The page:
In Loving Memory of Vovka, a Person Full of Love

He sat behind me, at the fourth desk in the middle row, and teased me all the time. He would either tie my apron to the chair, or weave Olia’s braid together with mine. I did not hold back either. Such a nice person — why not play tricks on him, right? He and I also exchanged hilarious letters — during the lessons, of course — making each other burst with laughter, and played dice without interrupting our learning process. We stayed away only from boardgames, since it could lead to certain consequences… Vovka’s jokes were sparkling, his ideas witty, his disposition cheerful, and the pancakes he flipped so skillfully — delicious. Later, I introduced Vovka to a friend of mine. It happened a quarter century ago, but they have not quarreled even once ever since.

“It’s just impossible to quarrel with him,” Olenka, my friend, said when I ran into her in late January.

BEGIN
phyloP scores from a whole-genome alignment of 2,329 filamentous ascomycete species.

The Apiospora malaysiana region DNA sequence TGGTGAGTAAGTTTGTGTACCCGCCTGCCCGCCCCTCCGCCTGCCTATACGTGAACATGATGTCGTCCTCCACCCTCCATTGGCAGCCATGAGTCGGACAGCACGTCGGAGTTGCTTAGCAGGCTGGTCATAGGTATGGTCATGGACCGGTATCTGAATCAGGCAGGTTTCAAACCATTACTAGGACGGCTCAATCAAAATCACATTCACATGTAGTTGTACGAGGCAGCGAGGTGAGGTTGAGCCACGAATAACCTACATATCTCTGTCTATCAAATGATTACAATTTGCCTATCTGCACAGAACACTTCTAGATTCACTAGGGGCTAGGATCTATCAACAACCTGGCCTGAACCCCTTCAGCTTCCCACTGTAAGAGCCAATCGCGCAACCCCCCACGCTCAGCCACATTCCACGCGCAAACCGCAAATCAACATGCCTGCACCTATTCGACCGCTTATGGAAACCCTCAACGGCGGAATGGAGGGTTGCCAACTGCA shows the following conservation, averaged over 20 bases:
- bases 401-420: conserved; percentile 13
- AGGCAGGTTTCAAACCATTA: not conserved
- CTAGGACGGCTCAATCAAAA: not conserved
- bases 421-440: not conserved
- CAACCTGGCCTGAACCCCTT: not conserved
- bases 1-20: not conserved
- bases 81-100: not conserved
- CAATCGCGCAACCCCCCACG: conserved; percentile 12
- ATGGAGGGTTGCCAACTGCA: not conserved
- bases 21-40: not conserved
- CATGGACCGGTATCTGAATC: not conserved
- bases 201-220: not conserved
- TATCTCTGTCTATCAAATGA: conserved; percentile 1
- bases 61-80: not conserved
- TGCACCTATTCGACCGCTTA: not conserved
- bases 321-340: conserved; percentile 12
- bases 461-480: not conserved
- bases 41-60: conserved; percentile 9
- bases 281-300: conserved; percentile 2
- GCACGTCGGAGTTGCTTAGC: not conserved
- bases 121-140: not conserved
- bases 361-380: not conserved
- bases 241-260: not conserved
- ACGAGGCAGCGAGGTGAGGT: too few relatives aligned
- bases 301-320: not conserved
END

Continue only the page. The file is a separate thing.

Together, Vovka and Olenka raised three children and one grandchild. Together, they were hiding from “brotherly” shelling and bombing in the basement of their own house. The missile hit it at 4 pm on March 5. It took a long while for the neighbors to dig them out from under the rubble, but our dear Vovka could not be rescued. A fragment of the Rushist bomb hit his clever head.

I remember how we graduated from high school, and Vovka was about to leave Mariupol for college. The entire class saw him off, and the girls were even crying. This time, though, none of his classmates was there to see him off. All people who were still in Mariupol were hunkering down in bomb shelters, without access to cell service. Olena, Vovka’s wife, buried him in their own yard. Under relentless shelling. I learned about it only yesterday.

I write this in loving memory of you, Vovka, a person full of love. I am so sorry that I don’t have any photo of yours to publish in this post dedicated to you! All our school pictures remain in our dear Mariupol. Please keep an eye on them, will you? Hugging you for the last time.

P.S. I don’t have any photo of Volodia or at least of his grave. But I do have lots of photos of graves of innocent locals who died under the Russian shelling, just like Vovka, and were buried in their own yards.

Author: Oksana Stomina, poet, writer

Translator: Hanna Leliv

Content Editor: Maryna Korchaka

Program Directors: Julia Ovcharenko and Demyan Om Dyakov Slavitsky